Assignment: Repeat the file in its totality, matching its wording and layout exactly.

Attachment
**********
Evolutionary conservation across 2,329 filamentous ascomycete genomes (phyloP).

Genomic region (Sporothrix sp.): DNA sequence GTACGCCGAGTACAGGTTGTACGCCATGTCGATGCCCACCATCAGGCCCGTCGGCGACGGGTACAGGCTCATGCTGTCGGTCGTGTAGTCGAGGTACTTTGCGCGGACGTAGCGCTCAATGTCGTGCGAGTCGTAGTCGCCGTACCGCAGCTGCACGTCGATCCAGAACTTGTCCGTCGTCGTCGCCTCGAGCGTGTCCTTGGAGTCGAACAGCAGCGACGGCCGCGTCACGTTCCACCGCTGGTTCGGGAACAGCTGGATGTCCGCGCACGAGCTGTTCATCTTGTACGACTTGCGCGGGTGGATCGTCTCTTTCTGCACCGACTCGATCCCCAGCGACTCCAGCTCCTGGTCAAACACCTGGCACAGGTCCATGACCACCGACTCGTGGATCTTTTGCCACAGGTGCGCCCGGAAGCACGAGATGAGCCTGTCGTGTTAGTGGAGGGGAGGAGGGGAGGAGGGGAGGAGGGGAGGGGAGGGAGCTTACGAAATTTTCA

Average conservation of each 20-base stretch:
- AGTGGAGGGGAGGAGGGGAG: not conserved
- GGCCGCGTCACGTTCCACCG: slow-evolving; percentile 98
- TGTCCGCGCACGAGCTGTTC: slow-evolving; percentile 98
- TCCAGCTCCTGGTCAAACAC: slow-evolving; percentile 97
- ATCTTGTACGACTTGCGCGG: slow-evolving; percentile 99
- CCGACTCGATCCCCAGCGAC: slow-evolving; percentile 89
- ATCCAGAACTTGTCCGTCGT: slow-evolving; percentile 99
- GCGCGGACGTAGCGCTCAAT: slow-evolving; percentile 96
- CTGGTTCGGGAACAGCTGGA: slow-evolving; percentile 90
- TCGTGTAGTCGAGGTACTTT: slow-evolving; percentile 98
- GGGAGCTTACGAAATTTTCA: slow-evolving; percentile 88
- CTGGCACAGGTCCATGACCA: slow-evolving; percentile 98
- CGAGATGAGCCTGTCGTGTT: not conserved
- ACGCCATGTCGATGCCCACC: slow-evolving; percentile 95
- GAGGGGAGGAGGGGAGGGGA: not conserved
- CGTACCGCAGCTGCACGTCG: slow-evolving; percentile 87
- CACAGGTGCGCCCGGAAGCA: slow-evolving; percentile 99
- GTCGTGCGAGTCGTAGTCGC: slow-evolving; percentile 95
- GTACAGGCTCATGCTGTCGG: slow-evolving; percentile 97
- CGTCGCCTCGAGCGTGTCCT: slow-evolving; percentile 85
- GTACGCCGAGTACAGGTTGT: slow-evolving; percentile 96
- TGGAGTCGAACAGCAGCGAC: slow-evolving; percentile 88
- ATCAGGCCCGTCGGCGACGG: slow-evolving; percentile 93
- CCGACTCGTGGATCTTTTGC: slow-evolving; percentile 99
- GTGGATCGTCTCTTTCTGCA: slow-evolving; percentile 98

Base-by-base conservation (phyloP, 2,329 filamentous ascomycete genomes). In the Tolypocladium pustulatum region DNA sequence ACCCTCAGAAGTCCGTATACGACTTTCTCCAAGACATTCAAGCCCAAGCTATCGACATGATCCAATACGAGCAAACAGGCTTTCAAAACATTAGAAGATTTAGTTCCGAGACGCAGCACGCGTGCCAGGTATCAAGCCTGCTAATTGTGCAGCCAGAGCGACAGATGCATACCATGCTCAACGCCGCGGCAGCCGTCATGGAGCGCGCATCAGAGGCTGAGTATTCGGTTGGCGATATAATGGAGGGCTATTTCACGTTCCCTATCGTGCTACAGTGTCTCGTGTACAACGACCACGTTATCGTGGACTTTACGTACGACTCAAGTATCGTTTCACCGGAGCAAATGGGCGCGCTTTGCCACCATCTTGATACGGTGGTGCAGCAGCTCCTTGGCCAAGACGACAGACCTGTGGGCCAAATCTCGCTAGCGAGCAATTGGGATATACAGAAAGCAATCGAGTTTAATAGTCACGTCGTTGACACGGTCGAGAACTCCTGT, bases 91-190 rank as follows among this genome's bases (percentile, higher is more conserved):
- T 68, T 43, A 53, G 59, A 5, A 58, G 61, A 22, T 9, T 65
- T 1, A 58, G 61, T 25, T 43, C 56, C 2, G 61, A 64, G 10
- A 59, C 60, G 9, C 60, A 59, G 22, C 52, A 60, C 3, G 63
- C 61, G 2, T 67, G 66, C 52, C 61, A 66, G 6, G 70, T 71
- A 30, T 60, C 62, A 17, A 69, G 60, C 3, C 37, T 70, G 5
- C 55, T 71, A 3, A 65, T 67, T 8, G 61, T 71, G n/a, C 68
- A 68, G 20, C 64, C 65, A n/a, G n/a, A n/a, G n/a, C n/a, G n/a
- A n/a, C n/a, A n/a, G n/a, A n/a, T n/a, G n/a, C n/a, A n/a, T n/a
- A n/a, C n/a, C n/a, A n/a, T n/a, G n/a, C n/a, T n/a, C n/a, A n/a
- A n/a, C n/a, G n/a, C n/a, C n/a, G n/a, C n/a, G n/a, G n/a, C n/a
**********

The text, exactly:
Evolutionary conservation across 2,329 filamentous ascomycete genomes (phyloP).

Genomic region (Sporothrix sp.): DNA sequence GTACGCCGAGTACAGGTTGTACGCCATGTCGATGCCCACCATCAGGCCCGTCGGCGACGGGTACAGGCTCATGCTGTCGGTCGTGTAGTCGAGGTACTTTGCGCGGACGTAGCGCTCAATGTCGTGCGAGTCGTAGTCGCCGTACCGCAGCTGCACGTCGATCCAGAACTTGTCCGTCGTCGTCGCCTCGAGCGTGTCCTTGGAGTCGAACAGCAGCGACGGCCGCGTCACGTTCCACCGCTGGTTCGGGAACAGCTGGATGTCCGCGCACGAGCTGTTCATCTTGTACGACTTGCGCGGGTGGATCGTCTCTTTCTGCACCGACTCGATCCCCAGCGACTCCAGCTCCTGGTCAAACACCTGGCACAGGTCCATGACCACCGACTCGTGGATCTTTTGCCACAGGTGCGCCCGGAAGCACGAGATGAGCCTGTCGTGTTAGTGGAGGGGAGGAGGGGAGGAGGGGAGGAGGGGAGGGGAGGGAGCTTACGAAATTTTCA

Average conservation of each 20-base stretch:
- AGTGGAGGGGAGGAGGGGAG: not conserved
- GGCCGCGTCACGTTCCACCG: slow-evolving; percentile 98
- TGTCCGCGCACGAGCTGTTC: slow-evolving; percentile 98
- TCCAGCTCCTGGTCAAACAC: slow-evolving; percentile 97
- ATCTTGTACGACTTGCGCGG: slow-evolving; percentile 99
- CCGACTCGATCCCCAGCGAC: slow-evolving; percentile 89
- ATCCAGAACTTGTCCGTCGT: slow-evolving; percentile 99
- GCGCGGACGTAGCGCTCAAT: slow-evolving; percentile 96
- CTGGTTCGGGAACAGCTGGA: slow-evolving; percentile 90
- TCGTGTAGTCGAGGTACTTT: slow-evolving; percentile 98
- GGGAGCTTACGAAATTTTCA: slow-evolving; percentile 88
- CTGGCACAGGTCCATGACCA: slow-evolving; percentile 98
- CGAGATGAGCCTGTCGTGTT: not conserved
- ACGCCATGTCGATGCCCACC: slow-evolving; percentile 95
- GAGGGGAGGAGGGGAGGGGA: not conserved
- CGTACCGCAGCTGCACGTCG: slow-evolving; percentile 87
- CACAGGTGCGCCCGGAAGCA: slow-evolving; percentile 99
- GTCGTGCGAGTCGTAGTCGC: slow-evolving; percentile 95
- GTACAGGCTCATGCTGTCGG: slow-evolving; percentile 97
- CGTCGCCTCGAGCGTGTCCT: slow-evolving; percentile 85
- GTACGCCGAGTACAGGTTGT: slow-evolving; percentile 96
- TGGAGTCGAACAGCAGCGAC: slow-evolving; percentile 88
- ATCAGGCCCGTCGGCGACGG: slow-evolving; percentile 93
- CCGACTCGTGGATCTTTTGC: slow-evolving; percentile 99
- GTGGATCGTCTCTTTCTGCA: slow-evolving; percentile 98

Base-by-base conservation (phyloP, 2,329 filamentous ascomycete genomes). In the Tolypocladium pustulatum region DNA sequence ACCCTCAGAAGTCCGTATACGACTTTCTCCAAGACATTCAAGCCCAAGCTATCGACATGATCCAATACGAGCAAACAGGCTTTCAAAACATTAGAAGATTTAGTTCCGAGACGCAGCACGCGTGCCAGGTATCAAGCCTGCTAATTGTGCAGCCAGAGCGACAGATGCATACCATGCTCAACGCCGCGGCAGCCGTCATGGAGCGCGCATCAGAGGCTGAGTATTCGGTTGGCGATATAATGGAGGGCTATTTCACGTTCCCTATCGTGCTACAGTGTCTCGTGTACAACGACCACGTTATCGTGGACTTTACGTACGACTCAAGTATCGTTTCACCGGAGCAAATGGGCGCGCTTTGCCACCATCTTGATACGGTGGTGCAGCAGCTCCTTGGCCAAGACGACAGACCTGTGGGCCAAATCTCGCTAGCGAGCAATTGGGATATACAGAAAGCAATCGAGTTTAATAGTCACGTCGTTGACACGGTCGAGAACTCCTGT, bases 91-190 rank as follows among this genome's bases (percentile, higher is more conserved):
- T 68, T 43, A 53, G 59, A 5, A 58, G 61, A 22, T 9, T 65
- T 1, A 58, G 61, T 25, T 43, C 56, C 2, G 61, A 64, G 10
- A 59, C 60, G 9, C 60, A 59, G 22, C 52, A 60, C 3, G 63
- C 61, G 2, T 67, G 66, C 52, C 61, A 66, G 6, G 70, T 71
- A 30, T 60, C 62, A 17, A 69, G 60, C 3, C 37, T 70, G 5
- C 55, T 71, A 3, A 65, T 67, T 8, G 61, T 71, G n/a, C 68
- A 68, G 20, C 64, C 65, A n/a, G n/a, A n/a, G n/a, C n/a, G n/a
- A n/a, C n/a, A n/a, G n/a, A n/a, T n/a, G n/a, C n/a, A n/a, T n/a
- A n/a, C n/a, C n/a, A n/a, T n/a, G n/a, C n/a, T n/a, C n/a, A n/a
- A n/a, C n/a, G n/a, C n/a, C n/a, G n/a, C n/a, G n/a, G n/a, C n/a